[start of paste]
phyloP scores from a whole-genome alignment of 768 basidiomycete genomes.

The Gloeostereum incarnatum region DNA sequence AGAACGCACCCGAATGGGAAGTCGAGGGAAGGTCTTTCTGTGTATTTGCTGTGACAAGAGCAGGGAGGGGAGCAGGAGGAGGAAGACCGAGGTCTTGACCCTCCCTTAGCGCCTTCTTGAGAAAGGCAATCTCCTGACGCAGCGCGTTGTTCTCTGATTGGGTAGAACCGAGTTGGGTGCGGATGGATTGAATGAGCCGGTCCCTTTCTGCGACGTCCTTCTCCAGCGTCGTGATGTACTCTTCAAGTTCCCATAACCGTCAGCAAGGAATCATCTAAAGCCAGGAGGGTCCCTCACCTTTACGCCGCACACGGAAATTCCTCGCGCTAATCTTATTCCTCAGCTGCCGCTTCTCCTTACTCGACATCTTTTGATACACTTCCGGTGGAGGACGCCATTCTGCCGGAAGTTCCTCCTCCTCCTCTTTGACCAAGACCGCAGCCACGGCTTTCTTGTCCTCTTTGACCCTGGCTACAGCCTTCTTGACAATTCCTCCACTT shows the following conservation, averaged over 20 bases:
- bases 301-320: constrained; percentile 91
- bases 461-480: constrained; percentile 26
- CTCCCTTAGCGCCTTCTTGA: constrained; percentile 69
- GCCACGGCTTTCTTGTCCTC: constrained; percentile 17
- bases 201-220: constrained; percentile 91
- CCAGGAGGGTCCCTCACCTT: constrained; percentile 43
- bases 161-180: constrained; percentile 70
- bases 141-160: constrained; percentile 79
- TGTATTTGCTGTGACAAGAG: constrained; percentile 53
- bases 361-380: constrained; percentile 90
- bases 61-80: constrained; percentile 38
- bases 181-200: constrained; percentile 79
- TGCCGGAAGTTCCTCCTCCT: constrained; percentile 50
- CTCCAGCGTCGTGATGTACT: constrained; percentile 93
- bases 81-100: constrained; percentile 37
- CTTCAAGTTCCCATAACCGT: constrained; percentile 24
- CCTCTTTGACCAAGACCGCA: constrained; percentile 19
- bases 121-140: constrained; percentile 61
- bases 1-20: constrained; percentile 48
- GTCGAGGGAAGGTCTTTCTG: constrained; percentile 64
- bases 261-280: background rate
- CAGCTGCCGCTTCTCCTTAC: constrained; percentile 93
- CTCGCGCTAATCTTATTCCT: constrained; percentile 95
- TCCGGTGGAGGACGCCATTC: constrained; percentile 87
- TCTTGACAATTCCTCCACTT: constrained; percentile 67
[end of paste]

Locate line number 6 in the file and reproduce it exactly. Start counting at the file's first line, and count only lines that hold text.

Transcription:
- GCCACGGCTTTCTTGTCCTC: constrained; percentile 17